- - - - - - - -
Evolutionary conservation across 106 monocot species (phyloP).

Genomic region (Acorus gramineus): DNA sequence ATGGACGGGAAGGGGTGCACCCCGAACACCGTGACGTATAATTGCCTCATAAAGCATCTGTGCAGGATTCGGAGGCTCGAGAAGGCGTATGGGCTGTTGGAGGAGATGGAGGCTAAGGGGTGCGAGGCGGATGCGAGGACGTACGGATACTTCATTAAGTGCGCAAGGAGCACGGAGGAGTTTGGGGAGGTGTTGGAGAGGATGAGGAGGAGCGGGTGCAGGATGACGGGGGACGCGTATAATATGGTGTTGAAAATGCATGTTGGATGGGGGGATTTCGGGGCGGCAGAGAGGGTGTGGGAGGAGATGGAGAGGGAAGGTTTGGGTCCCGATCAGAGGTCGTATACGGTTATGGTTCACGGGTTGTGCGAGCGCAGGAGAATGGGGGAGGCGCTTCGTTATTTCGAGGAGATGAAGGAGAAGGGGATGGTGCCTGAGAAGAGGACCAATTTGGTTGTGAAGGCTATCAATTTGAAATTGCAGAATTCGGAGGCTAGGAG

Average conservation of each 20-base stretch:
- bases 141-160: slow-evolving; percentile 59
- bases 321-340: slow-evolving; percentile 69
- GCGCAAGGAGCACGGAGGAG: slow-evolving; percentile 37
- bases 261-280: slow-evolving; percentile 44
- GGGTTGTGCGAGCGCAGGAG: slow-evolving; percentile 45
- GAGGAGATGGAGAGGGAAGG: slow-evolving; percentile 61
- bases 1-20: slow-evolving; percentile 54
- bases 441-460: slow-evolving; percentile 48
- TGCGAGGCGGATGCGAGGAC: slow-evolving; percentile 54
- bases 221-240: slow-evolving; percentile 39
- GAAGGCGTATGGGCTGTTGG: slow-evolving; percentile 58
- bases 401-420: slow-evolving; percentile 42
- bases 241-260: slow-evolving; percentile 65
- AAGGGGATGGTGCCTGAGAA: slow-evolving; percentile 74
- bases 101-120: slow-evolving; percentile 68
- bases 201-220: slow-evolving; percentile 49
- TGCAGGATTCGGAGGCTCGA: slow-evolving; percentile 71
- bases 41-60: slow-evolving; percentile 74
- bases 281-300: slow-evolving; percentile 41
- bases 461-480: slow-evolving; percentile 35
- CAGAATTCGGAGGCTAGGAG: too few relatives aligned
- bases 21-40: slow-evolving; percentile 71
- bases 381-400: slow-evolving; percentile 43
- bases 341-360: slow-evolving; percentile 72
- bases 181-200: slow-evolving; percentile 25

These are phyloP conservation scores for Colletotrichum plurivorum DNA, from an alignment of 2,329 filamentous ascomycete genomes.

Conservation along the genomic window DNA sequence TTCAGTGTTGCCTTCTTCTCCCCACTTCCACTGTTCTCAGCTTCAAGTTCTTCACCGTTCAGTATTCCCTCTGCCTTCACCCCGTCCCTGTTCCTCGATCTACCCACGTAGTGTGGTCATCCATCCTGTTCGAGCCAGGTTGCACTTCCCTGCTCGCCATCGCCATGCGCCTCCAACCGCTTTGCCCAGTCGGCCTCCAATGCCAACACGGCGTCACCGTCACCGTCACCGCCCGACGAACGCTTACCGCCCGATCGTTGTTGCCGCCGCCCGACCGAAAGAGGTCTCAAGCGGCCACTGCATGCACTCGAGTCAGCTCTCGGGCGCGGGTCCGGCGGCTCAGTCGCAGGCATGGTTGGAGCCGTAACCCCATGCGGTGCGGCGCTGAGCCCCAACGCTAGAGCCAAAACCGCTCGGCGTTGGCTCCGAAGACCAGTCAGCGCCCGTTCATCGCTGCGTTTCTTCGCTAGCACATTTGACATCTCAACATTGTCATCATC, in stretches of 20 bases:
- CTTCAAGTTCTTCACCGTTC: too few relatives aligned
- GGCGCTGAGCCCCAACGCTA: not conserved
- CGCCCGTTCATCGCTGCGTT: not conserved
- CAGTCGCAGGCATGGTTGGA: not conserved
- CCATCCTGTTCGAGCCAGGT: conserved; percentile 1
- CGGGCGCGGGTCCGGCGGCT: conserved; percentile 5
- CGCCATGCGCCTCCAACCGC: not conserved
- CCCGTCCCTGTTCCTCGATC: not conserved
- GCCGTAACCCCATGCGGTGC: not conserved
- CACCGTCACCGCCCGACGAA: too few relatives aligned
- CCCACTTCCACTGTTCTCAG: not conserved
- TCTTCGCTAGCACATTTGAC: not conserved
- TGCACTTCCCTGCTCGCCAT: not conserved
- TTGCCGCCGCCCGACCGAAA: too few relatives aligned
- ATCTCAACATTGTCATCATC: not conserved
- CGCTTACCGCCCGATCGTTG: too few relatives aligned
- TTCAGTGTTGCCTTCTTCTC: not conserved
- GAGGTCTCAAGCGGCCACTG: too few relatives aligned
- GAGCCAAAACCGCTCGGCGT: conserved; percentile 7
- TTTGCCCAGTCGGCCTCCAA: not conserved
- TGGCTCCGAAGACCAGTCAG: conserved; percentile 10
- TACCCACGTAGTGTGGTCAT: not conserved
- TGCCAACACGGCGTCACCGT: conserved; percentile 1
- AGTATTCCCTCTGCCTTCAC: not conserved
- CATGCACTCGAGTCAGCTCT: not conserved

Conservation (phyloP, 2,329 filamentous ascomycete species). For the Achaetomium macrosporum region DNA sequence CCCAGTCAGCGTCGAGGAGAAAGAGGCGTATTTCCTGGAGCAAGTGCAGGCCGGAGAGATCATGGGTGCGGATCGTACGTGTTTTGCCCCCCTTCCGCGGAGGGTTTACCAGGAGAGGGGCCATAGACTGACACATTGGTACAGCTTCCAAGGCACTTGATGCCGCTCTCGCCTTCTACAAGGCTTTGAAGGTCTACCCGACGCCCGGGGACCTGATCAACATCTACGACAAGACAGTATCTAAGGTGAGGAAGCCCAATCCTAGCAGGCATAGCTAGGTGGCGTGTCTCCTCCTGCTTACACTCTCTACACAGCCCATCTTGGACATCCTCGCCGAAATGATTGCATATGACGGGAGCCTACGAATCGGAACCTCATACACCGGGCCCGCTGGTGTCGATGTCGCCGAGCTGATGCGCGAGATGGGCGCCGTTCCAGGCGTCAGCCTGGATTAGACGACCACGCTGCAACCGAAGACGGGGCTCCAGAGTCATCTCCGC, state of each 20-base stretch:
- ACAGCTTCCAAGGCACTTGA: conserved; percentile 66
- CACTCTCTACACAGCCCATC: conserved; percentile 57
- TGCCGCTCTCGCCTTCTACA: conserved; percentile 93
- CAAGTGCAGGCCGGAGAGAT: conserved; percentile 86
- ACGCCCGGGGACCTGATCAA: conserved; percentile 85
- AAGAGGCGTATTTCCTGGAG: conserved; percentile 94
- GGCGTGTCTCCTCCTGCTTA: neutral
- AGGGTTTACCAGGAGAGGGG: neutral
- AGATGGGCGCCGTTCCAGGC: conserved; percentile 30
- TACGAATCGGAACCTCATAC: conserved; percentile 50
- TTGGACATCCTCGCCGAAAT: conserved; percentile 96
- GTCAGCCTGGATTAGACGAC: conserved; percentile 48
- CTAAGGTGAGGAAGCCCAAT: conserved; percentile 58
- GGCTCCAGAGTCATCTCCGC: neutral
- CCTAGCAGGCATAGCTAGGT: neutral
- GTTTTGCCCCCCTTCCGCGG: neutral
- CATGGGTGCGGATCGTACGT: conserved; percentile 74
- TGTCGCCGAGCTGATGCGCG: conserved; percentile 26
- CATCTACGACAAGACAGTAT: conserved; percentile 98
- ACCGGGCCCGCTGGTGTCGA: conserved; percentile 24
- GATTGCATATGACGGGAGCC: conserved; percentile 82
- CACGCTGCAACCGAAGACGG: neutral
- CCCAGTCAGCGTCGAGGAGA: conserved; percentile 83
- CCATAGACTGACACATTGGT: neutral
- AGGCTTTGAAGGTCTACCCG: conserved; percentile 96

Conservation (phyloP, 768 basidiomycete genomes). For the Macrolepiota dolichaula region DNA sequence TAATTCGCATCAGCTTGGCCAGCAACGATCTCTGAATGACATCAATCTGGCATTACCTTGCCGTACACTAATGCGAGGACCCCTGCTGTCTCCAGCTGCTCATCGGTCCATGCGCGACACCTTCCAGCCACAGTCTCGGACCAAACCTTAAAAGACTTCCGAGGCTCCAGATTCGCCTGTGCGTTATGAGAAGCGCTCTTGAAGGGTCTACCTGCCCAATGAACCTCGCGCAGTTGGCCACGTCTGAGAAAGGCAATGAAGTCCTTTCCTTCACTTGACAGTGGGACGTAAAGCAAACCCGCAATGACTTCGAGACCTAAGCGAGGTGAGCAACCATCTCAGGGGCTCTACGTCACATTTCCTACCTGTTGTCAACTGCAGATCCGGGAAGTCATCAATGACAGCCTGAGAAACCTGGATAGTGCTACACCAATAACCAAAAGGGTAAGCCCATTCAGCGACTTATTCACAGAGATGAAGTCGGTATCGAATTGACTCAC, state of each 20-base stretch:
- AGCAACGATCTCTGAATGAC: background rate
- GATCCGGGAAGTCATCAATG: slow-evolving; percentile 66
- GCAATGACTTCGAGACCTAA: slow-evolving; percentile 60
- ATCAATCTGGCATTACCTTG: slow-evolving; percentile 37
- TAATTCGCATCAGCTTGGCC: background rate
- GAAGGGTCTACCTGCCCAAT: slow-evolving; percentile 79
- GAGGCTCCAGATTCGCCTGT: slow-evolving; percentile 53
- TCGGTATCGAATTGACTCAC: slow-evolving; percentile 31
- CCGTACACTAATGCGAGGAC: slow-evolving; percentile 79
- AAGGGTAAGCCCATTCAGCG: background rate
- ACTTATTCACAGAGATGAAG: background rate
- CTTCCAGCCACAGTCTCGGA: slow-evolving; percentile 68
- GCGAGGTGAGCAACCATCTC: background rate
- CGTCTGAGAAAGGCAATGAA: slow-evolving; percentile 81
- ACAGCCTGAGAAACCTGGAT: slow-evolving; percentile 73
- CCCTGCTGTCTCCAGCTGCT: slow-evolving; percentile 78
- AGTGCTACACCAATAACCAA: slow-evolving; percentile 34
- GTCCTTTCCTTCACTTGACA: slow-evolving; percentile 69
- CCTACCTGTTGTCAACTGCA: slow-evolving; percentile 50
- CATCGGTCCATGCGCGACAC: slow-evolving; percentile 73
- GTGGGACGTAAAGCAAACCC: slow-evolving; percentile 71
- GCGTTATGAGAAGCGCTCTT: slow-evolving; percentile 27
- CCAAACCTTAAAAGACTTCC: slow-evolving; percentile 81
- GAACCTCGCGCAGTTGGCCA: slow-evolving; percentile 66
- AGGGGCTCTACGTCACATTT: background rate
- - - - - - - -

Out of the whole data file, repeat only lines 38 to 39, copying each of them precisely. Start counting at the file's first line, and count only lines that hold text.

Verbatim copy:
- CCCGTCCCTGTTCCTCGATC: not conserved
- GCCGTAACCCCATGCGGTGC: not conserved